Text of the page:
Option 3: C4DZ-5415-UR

Option 4: No Rear Stabilizer

Option 5: 4-7111

Option 6: C5ZZ-5310-P

Option 7: C4DZ-3388-RI

Option 8: KG-4517S

Option 9: MR-MS2104

Option 10: S1MS-5482-A

I noticed the differences immediately!  A completely different ride altogether.  Much stiffer.  Must safer.  Before replacing the suspension.  just leaning on the back end of the car would shift the entire weight of the car, now you have to practically jump on the back of the car just to jostle it.  I 100% recommend this kit.  If you have the means, you can get this kit at a much higher price and have suspension thats 3 times as good as this.  I got mine for 1,309.95 before taxes and shipping. 

Finally!  Ford is back on track with their mustangs.  Coming out soon is the 2011 Boss 302.  This will be the first time that Ford has produced a “Boss” Mustang (my favorite model) since 1970.  When the car come out…buy it!  Supposed to be the best handling Mustang EVER!  Click on the Link above (The BOSS is BACK!!!) to view the article posted by Mustang Monthly, a magazine that I subscribe to.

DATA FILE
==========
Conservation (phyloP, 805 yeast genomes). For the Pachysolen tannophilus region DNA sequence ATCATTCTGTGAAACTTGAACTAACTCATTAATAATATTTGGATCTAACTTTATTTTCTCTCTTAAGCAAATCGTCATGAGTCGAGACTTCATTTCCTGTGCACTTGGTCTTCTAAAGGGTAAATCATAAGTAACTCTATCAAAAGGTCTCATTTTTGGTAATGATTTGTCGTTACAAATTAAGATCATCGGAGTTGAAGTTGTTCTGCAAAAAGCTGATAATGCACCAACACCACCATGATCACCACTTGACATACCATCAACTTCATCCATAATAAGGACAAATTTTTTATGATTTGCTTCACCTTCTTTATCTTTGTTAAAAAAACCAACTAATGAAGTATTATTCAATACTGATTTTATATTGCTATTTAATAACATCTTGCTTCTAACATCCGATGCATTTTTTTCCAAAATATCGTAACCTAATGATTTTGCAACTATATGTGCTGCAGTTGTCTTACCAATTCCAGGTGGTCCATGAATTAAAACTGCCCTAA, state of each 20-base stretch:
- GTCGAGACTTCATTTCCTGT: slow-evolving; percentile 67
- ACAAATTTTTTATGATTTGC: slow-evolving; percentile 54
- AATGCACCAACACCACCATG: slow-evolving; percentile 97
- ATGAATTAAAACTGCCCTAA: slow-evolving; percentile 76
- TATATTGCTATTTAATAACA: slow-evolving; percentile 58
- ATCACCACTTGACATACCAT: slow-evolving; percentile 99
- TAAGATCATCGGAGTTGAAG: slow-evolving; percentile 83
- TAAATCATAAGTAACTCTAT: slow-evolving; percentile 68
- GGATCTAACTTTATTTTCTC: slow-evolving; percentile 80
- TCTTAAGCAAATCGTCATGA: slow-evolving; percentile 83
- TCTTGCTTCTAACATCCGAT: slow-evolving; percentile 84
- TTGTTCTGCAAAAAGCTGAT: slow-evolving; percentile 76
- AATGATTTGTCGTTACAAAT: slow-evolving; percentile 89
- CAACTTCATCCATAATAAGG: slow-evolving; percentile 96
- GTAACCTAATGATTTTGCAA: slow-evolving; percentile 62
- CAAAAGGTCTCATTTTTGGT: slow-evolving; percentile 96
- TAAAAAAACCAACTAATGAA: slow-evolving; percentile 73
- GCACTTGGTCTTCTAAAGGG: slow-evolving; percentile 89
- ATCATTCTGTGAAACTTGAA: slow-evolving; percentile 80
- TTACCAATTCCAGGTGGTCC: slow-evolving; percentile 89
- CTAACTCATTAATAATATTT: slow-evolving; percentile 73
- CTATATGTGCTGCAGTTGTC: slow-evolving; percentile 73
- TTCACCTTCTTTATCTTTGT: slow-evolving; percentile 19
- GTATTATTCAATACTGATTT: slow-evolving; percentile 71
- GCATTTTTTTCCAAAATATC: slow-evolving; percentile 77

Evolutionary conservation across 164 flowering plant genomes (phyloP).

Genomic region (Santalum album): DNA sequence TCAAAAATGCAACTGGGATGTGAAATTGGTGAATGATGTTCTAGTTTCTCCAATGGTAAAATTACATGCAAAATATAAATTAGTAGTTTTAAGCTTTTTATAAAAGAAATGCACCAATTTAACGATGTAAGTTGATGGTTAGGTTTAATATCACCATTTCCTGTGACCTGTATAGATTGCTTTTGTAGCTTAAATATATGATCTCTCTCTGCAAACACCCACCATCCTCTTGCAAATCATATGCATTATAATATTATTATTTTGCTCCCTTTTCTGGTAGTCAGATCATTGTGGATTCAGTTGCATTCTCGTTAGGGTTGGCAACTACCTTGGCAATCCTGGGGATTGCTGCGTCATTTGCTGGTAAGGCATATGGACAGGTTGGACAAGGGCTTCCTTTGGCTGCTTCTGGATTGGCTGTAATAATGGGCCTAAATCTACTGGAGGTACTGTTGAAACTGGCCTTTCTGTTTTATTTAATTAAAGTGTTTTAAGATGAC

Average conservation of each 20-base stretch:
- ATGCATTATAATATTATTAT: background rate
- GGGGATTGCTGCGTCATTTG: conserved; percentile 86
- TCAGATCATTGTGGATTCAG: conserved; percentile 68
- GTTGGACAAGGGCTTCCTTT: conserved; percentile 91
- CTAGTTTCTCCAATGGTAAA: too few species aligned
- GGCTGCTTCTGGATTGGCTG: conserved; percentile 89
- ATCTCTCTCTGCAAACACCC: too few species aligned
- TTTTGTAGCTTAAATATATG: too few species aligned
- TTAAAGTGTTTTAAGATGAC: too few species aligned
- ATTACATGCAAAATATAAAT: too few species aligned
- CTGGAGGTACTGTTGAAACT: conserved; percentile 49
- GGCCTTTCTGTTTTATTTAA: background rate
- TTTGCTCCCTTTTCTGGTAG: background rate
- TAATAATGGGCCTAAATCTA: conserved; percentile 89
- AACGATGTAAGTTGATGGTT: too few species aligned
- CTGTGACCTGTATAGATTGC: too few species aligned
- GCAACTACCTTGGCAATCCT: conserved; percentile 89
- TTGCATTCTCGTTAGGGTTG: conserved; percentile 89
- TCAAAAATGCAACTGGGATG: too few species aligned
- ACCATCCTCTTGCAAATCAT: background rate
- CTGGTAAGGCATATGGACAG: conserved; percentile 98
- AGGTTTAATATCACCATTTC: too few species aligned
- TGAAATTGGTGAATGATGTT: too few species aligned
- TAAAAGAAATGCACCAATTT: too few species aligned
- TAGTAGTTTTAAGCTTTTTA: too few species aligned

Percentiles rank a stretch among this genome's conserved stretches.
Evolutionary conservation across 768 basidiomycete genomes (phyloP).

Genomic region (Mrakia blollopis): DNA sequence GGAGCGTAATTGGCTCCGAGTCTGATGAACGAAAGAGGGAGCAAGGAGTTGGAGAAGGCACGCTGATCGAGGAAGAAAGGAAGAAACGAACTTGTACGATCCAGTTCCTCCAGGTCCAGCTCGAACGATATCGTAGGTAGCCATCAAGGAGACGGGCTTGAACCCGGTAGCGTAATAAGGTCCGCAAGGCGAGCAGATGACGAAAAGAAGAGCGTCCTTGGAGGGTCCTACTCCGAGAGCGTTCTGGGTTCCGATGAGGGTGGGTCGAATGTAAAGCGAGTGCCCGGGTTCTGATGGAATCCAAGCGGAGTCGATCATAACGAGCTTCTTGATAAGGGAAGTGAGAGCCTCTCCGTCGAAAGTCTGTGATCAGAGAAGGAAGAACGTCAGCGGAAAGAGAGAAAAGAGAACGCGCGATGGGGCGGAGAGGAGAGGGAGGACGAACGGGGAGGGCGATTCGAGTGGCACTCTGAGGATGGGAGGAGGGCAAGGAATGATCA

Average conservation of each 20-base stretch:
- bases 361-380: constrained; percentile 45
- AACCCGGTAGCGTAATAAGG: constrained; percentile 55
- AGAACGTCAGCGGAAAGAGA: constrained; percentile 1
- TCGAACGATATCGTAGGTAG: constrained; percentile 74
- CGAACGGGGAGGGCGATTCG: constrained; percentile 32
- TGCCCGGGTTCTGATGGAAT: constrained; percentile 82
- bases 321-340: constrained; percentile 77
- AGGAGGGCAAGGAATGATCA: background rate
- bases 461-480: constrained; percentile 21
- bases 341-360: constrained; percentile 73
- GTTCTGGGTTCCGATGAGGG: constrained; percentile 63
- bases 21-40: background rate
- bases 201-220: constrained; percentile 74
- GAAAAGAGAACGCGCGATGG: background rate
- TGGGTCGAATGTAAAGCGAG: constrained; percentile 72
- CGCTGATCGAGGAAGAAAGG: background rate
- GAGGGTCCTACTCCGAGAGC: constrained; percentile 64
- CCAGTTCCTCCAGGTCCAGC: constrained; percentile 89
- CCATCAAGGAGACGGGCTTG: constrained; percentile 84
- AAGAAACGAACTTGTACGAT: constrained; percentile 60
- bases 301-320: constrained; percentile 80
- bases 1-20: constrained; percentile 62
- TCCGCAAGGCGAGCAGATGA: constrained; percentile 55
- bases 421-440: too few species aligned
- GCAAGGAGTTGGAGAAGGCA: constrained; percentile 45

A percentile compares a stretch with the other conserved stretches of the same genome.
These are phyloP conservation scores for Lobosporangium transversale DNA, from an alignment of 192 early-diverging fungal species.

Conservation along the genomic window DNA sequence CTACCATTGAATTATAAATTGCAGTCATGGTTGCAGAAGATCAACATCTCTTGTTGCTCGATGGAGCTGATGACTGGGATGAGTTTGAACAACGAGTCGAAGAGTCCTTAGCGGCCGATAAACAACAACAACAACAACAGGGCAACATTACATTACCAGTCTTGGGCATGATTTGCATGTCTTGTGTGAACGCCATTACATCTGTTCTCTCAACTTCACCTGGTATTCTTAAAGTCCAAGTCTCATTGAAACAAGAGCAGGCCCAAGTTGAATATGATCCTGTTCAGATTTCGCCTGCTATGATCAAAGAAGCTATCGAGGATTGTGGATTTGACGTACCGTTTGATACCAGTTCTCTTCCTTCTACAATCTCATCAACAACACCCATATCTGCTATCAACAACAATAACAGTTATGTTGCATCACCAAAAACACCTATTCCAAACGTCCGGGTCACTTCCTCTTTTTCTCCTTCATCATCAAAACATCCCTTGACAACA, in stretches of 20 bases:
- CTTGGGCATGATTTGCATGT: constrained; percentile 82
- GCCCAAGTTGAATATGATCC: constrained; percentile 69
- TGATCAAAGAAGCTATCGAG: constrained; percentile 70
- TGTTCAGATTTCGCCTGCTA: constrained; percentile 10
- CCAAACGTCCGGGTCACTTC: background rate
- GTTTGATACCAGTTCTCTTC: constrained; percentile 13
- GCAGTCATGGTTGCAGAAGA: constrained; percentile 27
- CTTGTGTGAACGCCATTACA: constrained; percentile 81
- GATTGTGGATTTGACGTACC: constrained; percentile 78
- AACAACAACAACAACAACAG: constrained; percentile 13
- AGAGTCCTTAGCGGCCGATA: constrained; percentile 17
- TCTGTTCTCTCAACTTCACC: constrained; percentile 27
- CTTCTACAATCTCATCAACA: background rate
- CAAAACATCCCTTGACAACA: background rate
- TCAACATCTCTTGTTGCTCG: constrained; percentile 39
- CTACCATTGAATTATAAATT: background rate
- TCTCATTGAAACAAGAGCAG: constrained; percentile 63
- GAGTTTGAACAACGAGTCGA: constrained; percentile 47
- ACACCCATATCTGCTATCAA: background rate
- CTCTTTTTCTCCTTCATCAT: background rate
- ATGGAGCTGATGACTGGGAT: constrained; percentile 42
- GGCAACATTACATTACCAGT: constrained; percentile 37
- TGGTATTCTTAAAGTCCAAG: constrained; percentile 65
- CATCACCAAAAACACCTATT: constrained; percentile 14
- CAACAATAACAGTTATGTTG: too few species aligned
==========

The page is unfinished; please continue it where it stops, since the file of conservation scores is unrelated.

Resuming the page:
The 289 V8 Engine finished and on its mounts

The 289 V8 Engine finished and on its mounts

My college essay about the Mustang

Since I can remember, I have always loved muscle cars.  When asked which muscle car is my favorite, I answer – the Ford Mustang – without hesitation.  I attribute my love for this model of classic cars to my Uncle Troy.  When I was little, I loved to ride in his candy-apple red 1966 Ford Mustang coupe.  My Uncle was a police man with a squad car.  Every boy that age would beg for a ride in a police car.  Still, I chose the Mustang over it any day.

At 15, when I started thinking about getting my driver’s permit, I began my search for an old Mustang.  I wanted one from the 1960’s but would’ve been happy with any year pre-76 or post post-98.  After a year and a half of searching, it wasn’t looking too good; regardless, I refused to give up.